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Robert Parker Coffin Recalls Fighting for Open Space

Living local legend Robert Parker Coffin, 95, returned to Long Grove this week to reminisce about the history of the village, fighting for open space and witnessing the growth of surrounding suburbs.

Robert Parker Coffin served as village president of Long Grove for 20 years, plus two years as a trustee, starting in 1946. Then, he spent another 20 years on the village's Plan Commision. Today, he and his wife of 68 years, Betty, live in Lake Forest. They are filled with living history.

Coffin, an architect and engineer, helped develop Long Grove's Master Plan. He designed the original covered bridge in Long Grove, and has a main thoroughfare that runs through town named for him. Locals still ask about him.

"People always ask about the legend behind Robert Parker Coffin Road in Long Grove," said Mara Sabath, co-owner of Peppermint Stick at 410 Robert Parker Coffin Road, Long Grove. "I always wanted to meet him."

Sabath invited the Coffins to stop by the ice cream shop this week to chat. They were joined by members of the Long Grove Historical Society and a few local residents and business owners.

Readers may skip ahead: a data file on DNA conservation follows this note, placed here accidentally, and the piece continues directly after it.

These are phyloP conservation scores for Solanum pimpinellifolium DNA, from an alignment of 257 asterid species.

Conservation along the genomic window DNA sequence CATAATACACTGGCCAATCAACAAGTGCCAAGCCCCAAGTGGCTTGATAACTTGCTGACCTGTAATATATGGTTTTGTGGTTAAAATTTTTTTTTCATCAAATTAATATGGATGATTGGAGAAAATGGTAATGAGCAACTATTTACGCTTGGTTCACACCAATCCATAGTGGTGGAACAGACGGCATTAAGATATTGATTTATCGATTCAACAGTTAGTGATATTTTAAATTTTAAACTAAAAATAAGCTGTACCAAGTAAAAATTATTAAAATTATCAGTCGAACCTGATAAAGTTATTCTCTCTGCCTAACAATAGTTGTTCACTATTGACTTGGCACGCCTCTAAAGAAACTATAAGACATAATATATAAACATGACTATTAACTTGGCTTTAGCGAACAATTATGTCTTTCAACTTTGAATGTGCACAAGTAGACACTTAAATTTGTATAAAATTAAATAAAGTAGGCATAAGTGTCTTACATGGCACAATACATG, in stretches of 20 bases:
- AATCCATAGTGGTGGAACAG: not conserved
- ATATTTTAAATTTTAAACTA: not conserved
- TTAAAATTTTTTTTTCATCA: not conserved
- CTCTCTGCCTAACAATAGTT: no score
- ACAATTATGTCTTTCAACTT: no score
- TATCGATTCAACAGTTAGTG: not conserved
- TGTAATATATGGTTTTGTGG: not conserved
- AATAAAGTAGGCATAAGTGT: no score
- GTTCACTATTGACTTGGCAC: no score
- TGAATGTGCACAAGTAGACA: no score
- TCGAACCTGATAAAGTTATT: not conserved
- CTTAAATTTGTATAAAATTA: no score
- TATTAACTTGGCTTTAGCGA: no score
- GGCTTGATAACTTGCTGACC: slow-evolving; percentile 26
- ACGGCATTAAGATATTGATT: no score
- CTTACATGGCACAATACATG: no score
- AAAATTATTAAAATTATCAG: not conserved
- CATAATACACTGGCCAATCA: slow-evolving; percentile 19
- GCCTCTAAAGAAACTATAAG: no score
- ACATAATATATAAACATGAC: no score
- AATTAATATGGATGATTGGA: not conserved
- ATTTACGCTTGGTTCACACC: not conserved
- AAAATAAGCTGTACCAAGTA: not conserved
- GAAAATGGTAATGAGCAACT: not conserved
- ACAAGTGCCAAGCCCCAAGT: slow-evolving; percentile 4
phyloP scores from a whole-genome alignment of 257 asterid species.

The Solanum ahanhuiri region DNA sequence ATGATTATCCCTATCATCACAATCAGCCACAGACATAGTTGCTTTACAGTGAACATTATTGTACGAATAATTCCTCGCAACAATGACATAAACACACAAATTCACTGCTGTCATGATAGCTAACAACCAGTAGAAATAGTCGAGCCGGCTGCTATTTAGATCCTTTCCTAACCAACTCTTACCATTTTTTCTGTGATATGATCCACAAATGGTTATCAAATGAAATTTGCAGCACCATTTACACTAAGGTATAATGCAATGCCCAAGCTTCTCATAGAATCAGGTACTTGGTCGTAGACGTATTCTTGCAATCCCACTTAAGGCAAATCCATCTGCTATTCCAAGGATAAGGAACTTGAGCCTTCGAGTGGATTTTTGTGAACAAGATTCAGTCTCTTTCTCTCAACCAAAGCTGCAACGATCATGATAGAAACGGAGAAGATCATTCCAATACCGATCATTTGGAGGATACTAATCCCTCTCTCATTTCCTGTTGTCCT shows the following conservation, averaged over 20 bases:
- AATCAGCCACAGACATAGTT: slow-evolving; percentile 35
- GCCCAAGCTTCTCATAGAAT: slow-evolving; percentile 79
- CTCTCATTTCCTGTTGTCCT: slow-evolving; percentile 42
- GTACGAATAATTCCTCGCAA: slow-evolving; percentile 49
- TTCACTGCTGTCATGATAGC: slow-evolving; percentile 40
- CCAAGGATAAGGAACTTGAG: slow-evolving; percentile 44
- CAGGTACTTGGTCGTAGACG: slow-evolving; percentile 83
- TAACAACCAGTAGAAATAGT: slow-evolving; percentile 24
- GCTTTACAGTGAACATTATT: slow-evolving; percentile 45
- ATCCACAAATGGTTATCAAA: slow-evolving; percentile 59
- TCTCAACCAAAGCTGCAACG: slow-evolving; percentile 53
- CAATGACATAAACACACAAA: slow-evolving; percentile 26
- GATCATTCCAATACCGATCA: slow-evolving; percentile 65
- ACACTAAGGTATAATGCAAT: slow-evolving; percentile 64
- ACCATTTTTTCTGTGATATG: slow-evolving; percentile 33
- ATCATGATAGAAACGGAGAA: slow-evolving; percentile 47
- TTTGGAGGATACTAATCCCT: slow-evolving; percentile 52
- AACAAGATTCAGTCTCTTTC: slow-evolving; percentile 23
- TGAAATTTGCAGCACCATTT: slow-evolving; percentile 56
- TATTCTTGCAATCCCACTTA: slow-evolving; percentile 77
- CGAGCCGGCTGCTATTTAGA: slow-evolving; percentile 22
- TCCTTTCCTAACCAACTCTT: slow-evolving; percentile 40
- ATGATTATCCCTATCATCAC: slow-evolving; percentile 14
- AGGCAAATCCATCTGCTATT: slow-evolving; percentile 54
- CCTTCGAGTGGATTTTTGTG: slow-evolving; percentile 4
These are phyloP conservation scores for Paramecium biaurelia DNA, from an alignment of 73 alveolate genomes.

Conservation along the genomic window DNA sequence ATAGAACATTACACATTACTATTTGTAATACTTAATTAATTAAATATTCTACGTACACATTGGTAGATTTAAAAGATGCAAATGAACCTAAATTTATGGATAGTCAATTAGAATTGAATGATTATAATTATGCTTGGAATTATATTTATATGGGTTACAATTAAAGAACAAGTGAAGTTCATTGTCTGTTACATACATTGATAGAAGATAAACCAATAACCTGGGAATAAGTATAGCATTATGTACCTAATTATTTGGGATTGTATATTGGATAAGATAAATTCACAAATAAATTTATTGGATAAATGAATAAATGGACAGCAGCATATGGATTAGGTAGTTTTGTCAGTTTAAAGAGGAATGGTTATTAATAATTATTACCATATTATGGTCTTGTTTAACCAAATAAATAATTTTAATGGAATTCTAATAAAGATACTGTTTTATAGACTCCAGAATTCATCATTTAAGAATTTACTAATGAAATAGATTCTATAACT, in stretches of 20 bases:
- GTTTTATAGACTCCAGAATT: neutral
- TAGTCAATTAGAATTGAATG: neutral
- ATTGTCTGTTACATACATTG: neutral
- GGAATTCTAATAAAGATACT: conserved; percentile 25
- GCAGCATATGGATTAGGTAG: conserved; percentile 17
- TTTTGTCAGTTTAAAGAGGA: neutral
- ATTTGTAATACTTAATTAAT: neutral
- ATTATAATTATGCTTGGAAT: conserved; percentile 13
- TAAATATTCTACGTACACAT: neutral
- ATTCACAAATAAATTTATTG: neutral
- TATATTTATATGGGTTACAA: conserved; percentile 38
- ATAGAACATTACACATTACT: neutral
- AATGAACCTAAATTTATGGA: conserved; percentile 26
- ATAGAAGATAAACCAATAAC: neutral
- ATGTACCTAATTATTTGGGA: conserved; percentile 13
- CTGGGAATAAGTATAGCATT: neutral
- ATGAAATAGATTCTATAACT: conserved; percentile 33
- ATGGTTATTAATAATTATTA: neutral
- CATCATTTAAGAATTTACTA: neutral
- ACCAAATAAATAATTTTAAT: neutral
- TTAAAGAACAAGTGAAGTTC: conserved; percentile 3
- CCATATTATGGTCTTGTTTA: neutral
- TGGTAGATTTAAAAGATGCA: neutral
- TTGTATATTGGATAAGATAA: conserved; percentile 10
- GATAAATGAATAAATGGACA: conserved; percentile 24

"We were all dairy farmers back then," Coffin said of when they first moved into the area. "I was on the founding village board when we fought to incorporate. But even then we knew we wanted to fight for open space."

He said that development started to occur all around Long Grove. He recalled how developer Joseph Brickman proposed to create a major municipality.

"Basically, he wanted the triangle of Barrington, Lake Zurich and Long Grove to be one big town," Coffin said. "He started getting options from farmers to connect land parcels. He wanted to create a very large housing development between Barrington and Long Grove."

Betty Coffin said, "That would have wrecked the whole area."

Instead, the Long Grove Village Board fought against rampant development. The village still retains much of the small town charm it had back when Coffin was president.

John Kopecky of Lake Villa, owner of the Country House of Long Grove and president of the Long Grove Lions Club, stopped by to chat with Coffin. "It is fabulous to meet him," Kopecky said. "I love history and meeting someone like him. It gives you hope for the future."

Coffin had owned his own architecture firm in Long Grove and then moved it to Barrington, so his ties throughout the whole area remain strong.

The Coffins had four kids of their own, and now have 11 grandkids and 10 great-grandkids.

"Long Grove has maintained its character, and has stuck to the original ideas we had," Coffin said.

Tradition continues today, as brides and grooms still walk across the covered bridge on Robert Parker Coffin Road, the bridge the Coffin himself designed, and walk to the Peppermint Stick for ice cream.

"We are very blessed," said Betty Coffin.

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